3 Insights for Education Development in Rural Africa

Kate Groch has been working with grassroots education in rural Africa since 2003, focusing on making a difference in some of this country’s lowest income communities.

I had an interesting question for her:

“In your 12 years of experience, what three insights for education development in rural Africa do you have? In other words – if I was to start my own education project, what would your advice be?”

Kate’s immediate answer was: “get started!” And she meant that seriously. Other than that, here are three insights that she would share, summarized as “the community, the standard, and the curriculum.”

Blowing bubbles

2005: Kate Groch with the children in the karoo.

Spend time in the community

Find a local partner who can assist with connecting you to the correct people. Rural education projects will not survive in isolation. Invite partners and, for the first while, just ASK and LISTEN: let the learners and job needs of the area guide you to what courses or education interventions should be offered.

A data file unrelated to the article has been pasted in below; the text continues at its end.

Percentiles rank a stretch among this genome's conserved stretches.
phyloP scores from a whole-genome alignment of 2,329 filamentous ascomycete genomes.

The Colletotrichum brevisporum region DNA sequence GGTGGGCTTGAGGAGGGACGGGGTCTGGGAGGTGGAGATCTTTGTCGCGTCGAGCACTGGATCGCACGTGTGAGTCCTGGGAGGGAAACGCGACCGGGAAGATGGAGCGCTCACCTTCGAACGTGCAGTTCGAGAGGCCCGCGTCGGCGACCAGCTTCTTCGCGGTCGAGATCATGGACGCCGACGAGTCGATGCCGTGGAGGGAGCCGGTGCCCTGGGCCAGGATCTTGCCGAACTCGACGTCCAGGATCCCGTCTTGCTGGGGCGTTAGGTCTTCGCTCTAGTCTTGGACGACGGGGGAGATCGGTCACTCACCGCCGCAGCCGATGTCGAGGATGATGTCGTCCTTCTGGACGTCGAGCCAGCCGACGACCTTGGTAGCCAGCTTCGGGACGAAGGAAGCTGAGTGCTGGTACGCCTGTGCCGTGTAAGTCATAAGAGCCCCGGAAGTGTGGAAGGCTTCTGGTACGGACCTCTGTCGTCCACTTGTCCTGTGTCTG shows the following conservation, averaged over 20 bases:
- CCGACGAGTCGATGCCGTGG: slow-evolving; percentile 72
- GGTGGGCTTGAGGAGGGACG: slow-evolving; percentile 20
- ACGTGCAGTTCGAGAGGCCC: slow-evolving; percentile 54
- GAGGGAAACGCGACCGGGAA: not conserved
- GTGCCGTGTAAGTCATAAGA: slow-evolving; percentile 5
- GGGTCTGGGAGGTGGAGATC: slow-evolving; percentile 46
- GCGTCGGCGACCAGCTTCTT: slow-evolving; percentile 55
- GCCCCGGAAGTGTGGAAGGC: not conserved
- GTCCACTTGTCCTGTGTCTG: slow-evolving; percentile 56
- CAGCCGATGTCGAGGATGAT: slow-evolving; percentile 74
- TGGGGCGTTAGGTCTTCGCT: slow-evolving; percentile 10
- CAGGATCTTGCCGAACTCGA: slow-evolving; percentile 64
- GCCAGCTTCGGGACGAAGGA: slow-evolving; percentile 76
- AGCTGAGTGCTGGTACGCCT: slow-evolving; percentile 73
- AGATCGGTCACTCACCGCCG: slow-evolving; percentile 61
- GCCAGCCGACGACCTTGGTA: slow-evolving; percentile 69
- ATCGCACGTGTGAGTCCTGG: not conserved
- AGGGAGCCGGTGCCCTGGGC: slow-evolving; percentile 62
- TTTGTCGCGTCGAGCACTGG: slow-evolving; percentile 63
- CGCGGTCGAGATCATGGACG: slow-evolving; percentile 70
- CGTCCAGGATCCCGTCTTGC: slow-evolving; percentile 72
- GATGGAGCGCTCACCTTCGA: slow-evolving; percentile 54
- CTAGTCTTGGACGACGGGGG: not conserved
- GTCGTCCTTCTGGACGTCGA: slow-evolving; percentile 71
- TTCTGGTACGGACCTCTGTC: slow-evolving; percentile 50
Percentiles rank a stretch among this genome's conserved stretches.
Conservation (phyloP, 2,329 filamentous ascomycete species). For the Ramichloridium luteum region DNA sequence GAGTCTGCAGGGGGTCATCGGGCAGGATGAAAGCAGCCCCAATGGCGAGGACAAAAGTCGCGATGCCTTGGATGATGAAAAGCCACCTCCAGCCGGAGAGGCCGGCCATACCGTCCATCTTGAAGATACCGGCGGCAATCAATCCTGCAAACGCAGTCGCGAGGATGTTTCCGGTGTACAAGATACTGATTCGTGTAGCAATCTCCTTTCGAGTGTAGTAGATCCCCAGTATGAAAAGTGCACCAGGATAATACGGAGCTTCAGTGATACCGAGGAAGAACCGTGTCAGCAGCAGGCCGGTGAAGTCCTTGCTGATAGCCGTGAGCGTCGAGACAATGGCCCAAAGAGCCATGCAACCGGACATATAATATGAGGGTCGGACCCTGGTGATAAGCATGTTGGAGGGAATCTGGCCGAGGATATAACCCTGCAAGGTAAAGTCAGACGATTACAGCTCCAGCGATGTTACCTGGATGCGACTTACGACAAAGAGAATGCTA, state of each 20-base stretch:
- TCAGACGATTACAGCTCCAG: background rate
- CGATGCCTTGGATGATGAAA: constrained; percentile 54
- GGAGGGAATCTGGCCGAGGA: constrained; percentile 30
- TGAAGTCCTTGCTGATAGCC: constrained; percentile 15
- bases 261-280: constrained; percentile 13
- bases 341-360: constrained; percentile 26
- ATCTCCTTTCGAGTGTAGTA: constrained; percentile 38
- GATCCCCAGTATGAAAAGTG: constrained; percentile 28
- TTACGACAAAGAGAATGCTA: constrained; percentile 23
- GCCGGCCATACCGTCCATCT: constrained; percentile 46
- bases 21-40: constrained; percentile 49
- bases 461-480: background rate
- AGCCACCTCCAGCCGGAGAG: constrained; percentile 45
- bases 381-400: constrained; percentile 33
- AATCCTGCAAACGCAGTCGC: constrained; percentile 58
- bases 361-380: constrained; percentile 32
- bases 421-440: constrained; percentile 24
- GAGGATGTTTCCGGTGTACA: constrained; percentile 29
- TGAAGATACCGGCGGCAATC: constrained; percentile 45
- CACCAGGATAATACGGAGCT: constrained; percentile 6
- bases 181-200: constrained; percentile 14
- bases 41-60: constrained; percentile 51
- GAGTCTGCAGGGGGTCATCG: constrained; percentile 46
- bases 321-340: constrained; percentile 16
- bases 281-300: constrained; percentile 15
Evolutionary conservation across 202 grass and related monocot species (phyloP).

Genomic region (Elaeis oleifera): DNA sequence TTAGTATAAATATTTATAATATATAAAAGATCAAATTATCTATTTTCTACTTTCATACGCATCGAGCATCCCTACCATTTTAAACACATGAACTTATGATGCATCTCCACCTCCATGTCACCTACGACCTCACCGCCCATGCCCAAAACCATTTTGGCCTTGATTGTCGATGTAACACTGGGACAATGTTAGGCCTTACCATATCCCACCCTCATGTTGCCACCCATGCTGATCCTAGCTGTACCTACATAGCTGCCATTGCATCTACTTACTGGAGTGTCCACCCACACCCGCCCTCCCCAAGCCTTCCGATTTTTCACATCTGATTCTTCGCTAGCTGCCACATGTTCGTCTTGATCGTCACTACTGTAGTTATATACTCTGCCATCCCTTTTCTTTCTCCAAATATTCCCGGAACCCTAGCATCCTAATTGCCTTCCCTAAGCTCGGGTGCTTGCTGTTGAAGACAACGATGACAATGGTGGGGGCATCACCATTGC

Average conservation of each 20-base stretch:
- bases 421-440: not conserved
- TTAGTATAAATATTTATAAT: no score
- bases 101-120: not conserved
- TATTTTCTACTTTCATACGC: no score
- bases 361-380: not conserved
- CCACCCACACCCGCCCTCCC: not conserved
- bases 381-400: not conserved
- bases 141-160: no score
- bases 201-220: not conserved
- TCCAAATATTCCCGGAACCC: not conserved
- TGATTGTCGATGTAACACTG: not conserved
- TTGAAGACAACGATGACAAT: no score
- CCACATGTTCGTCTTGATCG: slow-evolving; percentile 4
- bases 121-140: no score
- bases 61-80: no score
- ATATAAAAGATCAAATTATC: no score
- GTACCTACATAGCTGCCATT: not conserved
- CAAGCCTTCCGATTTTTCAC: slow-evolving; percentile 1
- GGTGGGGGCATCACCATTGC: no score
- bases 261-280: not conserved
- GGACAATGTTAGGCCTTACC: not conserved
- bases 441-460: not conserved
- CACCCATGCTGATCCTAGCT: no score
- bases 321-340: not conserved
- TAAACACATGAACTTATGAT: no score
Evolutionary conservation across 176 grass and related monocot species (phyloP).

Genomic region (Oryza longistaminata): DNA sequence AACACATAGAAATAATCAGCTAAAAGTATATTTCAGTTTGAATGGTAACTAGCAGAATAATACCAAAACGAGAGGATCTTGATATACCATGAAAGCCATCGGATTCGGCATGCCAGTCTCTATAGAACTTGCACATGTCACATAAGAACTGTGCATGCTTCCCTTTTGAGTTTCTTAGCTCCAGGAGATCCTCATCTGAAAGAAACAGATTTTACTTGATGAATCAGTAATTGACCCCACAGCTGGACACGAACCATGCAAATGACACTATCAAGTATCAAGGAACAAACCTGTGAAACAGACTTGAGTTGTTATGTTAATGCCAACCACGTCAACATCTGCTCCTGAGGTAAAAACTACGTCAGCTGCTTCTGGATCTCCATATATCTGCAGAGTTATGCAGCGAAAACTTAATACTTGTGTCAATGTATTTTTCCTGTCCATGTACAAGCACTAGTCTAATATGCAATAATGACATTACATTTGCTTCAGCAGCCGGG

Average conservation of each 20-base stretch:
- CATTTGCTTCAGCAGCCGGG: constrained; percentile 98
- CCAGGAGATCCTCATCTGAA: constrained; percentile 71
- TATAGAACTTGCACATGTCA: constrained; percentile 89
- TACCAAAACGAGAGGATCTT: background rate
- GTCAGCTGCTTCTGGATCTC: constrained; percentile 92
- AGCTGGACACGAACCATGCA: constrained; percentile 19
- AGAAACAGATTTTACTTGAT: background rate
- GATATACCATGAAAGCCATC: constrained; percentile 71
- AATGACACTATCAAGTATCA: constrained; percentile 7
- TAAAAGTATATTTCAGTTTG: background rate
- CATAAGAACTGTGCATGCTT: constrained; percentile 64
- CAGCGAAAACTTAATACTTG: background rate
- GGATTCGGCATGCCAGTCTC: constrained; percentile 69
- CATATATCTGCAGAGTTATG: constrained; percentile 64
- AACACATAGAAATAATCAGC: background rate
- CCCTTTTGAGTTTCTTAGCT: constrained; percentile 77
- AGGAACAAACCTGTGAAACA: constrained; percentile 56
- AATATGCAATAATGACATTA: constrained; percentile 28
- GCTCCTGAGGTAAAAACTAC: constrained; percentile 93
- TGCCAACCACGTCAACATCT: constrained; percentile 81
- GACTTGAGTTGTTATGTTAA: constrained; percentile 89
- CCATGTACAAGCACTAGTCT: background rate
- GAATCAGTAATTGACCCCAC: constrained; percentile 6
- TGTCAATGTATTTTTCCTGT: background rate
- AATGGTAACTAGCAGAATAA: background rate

Create a “world-class” standard

Go after world-class courses, not “basic” or “beginner” or less challenging. Young people in rural areas MUST have access to the same qualifications as people living in Johannesburg, New York, or Hong Kong. It DEFINITELY should not be easier because we are rural.

Don’t depend on “digital” for the curriculum

Don’t wait for an Internet connection: one of the biggest challenges in rural spaces is “the getting of bandwidth”. Many organisations say they will start a programme only once they are online. We have learnt that so much digital education can happen without Internet access or with limited Internet access. Get started. It only takes one modem to download a range of great apps.

Second, make sure you teach holistically. If a young person has had a wobbly start to their education, then an IT qualification is worth nothing without English, basic life skills, and an understanding of self.

Then take a deep breath, jump off the bridge and get started.